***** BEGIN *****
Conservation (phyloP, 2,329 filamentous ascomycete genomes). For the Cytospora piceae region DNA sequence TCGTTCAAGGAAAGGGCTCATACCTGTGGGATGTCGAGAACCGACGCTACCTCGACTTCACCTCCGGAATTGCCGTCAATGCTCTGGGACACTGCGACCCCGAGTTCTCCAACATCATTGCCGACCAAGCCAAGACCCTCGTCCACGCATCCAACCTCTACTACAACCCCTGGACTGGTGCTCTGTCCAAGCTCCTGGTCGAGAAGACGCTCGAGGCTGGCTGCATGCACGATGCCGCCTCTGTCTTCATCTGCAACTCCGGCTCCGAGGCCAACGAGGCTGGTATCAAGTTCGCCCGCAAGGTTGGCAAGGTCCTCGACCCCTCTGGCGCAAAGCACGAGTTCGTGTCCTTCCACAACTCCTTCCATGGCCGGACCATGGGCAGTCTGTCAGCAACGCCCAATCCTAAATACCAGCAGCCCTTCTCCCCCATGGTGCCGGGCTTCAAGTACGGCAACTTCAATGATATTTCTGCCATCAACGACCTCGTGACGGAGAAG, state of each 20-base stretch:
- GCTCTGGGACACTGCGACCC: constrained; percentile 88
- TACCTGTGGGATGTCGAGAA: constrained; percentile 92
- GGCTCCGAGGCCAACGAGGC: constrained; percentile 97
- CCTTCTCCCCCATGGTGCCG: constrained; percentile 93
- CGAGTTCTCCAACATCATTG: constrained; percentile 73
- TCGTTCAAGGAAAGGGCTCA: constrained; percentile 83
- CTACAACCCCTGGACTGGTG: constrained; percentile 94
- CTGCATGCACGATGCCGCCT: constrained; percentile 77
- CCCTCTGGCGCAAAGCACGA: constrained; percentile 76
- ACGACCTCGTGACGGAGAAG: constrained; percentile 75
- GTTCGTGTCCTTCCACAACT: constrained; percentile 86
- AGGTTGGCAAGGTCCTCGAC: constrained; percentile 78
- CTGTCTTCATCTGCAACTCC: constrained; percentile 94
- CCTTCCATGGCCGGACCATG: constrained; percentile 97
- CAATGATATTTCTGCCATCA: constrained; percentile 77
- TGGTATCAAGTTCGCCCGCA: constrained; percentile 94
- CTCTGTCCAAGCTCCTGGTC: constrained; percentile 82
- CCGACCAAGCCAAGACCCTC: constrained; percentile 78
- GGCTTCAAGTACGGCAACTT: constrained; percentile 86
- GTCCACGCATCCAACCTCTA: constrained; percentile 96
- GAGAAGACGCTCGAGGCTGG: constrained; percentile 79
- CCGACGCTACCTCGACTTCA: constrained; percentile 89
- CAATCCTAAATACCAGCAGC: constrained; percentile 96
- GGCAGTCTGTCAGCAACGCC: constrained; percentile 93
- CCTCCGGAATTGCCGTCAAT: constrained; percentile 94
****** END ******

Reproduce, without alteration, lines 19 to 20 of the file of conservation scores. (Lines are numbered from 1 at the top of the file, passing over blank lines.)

- CCGACCAAGCCAAGACCCTC: constrained; percentile 78
- GGCTTCAAGTACGGCAACTT: constrained; percentile 86